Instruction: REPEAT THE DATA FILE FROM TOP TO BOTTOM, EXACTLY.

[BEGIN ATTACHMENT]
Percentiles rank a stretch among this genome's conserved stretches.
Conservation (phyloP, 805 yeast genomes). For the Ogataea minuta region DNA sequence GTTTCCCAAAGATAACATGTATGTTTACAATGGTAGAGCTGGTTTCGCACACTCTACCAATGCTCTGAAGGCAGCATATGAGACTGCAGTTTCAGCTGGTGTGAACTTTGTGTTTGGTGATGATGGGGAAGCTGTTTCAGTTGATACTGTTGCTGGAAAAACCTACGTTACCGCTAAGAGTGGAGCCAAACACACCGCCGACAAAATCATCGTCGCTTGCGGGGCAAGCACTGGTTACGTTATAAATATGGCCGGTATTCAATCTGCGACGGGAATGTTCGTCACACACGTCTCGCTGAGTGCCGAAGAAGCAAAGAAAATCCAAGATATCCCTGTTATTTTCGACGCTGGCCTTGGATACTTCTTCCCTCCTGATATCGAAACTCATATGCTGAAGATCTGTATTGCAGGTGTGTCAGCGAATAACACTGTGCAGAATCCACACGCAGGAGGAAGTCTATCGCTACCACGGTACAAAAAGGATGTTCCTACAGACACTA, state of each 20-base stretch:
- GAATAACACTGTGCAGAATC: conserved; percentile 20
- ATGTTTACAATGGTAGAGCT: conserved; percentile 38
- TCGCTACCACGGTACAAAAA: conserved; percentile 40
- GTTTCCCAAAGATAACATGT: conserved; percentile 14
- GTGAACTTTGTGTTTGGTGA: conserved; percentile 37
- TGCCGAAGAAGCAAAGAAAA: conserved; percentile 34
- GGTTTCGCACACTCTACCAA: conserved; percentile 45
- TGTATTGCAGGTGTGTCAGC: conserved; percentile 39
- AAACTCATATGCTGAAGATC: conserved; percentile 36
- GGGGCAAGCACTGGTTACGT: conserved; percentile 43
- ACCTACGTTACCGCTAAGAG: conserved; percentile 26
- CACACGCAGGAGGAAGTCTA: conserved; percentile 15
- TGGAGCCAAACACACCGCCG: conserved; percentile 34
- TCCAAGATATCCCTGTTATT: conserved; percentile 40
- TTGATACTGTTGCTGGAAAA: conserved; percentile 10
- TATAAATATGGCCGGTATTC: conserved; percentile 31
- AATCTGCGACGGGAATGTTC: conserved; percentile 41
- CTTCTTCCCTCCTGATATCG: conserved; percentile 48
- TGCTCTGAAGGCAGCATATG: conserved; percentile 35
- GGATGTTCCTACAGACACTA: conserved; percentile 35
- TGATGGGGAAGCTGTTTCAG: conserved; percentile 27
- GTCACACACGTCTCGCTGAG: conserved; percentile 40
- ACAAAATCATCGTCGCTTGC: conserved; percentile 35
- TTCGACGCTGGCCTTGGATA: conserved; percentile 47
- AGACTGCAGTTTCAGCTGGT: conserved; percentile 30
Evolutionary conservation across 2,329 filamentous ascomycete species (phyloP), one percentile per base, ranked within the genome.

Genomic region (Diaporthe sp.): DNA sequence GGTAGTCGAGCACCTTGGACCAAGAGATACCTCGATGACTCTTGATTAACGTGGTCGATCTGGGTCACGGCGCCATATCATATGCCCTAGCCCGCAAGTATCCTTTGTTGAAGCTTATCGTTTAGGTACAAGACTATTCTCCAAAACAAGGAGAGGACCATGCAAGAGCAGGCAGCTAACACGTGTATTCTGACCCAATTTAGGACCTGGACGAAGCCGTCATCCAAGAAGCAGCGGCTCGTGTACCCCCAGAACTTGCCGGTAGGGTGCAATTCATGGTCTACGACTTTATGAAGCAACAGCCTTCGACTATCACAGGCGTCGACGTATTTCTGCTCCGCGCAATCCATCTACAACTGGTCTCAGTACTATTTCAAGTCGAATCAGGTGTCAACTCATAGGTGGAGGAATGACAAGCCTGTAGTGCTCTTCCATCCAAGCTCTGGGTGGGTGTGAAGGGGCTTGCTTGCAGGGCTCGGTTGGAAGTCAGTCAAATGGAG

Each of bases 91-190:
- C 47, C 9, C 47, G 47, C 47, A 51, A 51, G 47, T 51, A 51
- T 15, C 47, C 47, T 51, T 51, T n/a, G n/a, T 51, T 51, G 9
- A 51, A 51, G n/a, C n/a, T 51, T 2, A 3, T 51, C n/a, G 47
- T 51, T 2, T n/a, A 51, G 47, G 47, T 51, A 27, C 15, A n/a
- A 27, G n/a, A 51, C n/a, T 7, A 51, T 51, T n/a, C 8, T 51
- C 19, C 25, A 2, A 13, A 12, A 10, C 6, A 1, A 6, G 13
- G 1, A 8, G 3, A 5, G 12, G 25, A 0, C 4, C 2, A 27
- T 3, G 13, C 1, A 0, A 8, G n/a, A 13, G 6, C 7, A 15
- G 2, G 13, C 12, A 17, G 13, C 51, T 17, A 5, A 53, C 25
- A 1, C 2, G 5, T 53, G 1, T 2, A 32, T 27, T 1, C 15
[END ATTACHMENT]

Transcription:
Percentiles rank a stretch among this genome's conserved stretches.
Conservation (phyloP, 805 yeast genomes). For the Ogataea minuta region DNA sequence GTTTCCCAAAGATAACATGTATGTTTACAATGGTAGAGCTGGTTTCGCACACTCTACCAATGCTCTGAAGGCAGCATATGAGACTGCAGTTTCAGCTGGTGTGAACTTTGTGTTTGGTGATGATGGGGAAGCTGTTTCAGTTGATACTGTTGCTGGAAAAACCTACGTTACCGCTAAGAGTGGAGCCAAACACACCGCCGACAAAATCATCGTCGCTTGCGGGGCAAGCACTGGTTACGTTATAAATATGGCCGGTATTCAATCTGCGACGGGAATGTTCGTCACACACGTCTCGCTGAGTGCCGAAGAAGCAAAGAAAATCCAAGATATCCCTGTTATTTTCGACGCTGGCCTTGGATACTTCTTCCCTCCTGATATCGAAACTCATATGCTGAAGATCTGTATTGCAGGTGTGTCAGCGAATAACACTGTGCAGAATCCACACGCAGGAGGAAGTCTATCGCTACCACGGTACAAAAAGGATGTTCCTACAGACACTA, state of each 20-base stretch:
- GAATAACACTGTGCAGAATC: conserved; percentile 20
- ATGTTTACAATGGTAGAGCT: conserved; percentile 38
- TCGCTACCACGGTACAAAAA: conserved; percentile 40
- GTTTCCCAAAGATAACATGT: conserved; percentile 14
- GTGAACTTTGTGTTTGGTGA: conserved; percentile 37
- TGCCGAAGAAGCAAAGAAAA: conserved; percentile 34
- GGTTTCGCACACTCTACCAA: conserved; percentile 45
- TGTATTGCAGGTGTGTCAGC: conserved; percentile 39
- AAACTCATATGCTGAAGATC: conserved; percentile 36
- GGGGCAAGCACTGGTTACGT: conserved; percentile 43
- ACCTACGTTACCGCTAAGAG: conserved; percentile 26
- CACACGCAGGAGGAAGTCTA: conserved; percentile 15
- TGGAGCCAAACACACCGCCG: conserved; percentile 34
- TCCAAGATATCCCTGTTATT: conserved; percentile 40
- TTGATACTGTTGCTGGAAAA: conserved; percentile 10
- TATAAATATGGCCGGTATTC: conserved; percentile 31
- AATCTGCGACGGGAATGTTC: conserved; percentile 41
- CTTCTTCCCTCCTGATATCG: conserved; percentile 48
- TGCTCTGAAGGCAGCATATG: conserved; percentile 35
- GGATGTTCCTACAGACACTA: conserved; percentile 35
- TGATGGGGAAGCTGTTTCAG: conserved; percentile 27
- GTCACACACGTCTCGCTGAG: conserved; percentile 40
- ACAAAATCATCGTCGCTTGC: conserved; percentile 35
- TTCGACGCTGGCCTTGGATA: conserved; percentile 47
- AGACTGCAGTTTCAGCTGGT: conserved; percentile 30
Evolutionary conservation across 2,329 filamentous ascomycete species (phyloP), one percentile per base, ranked within the genome.

Genomic region (Diaporthe sp.): DNA sequence GGTAGTCGAGCACCTTGGACCAAGAGATACCTCGATGACTCTTGATTAACGTGGTCGATCTGGGTCACGGCGCCATATCATATGCCCTAGCCCGCAAGTATCCTTTGTTGAAGCTTATCGTTTAGGTACAAGACTATTCTCCAAAACAAGGAGAGGACCATGCAAGAGCAGGCAGCTAACACGTGTATTCTGACCCAATTTAGGACCTGGACGAAGCCGTCATCCAAGAAGCAGCGGCTCGTGTACCCCCAGAACTTGCCGGTAGGGTGCAATTCATGGTCTACGACTTTATGAAGCAACAGCCTTCGACTATCACAGGCGTCGACGTATTTCTGCTCCGCGCAATCCATCTACAACTGGTCTCAGTACTATTTCAAGTCGAATCAGGTGTCAACTCATAGGTGGAGGAATGACAAGCCTGTAGTGCTCTTCCATCCAAGCTCTGGGTGGGTGTGAAGGGGCTTGCTTGCAGGGCTCGGTTGGAAGTCAGTCAAATGGAG

Each of bases 91-190:
- C 47, C 9, C 47, G 47, C 47, A 51, A 51, G 47, T 51, A 51
- T 15, C 47, C 47, T 51, T 51, T n/a, G n/a, T 51, T 51, G 9
- A 51, A 51, G n/a, C n/a, T 51, T 2, A 3, T 51, C n/a, G 47
- T 51, T 2, T n/a, A 51, G 47, G 47, T 51, A 27, C 15, A n/a
- A 27, G n/a, A 51, C n/a, T 7, A 51, T 51, T n/a, C 8, T 51
- C 19, C 25, A 2, A 13, A 12, A 10, C 6, A 1, A 6, G 13
- G 1, A 8, G 3, A 5, G 12, G 25, A 0, C 4, C 2, A 27
- T 3, G 13, C 1, A 0, A 8, G n/a, A 13, G 6, C 7, A 15
- G 2, G 13, C 12, A 17, G 13, C 51, T 17, A 5, A 53, C 25
- A 1, C 2, G 5, T 53, G 1, T 2, A 32, T 27, T 1, C 15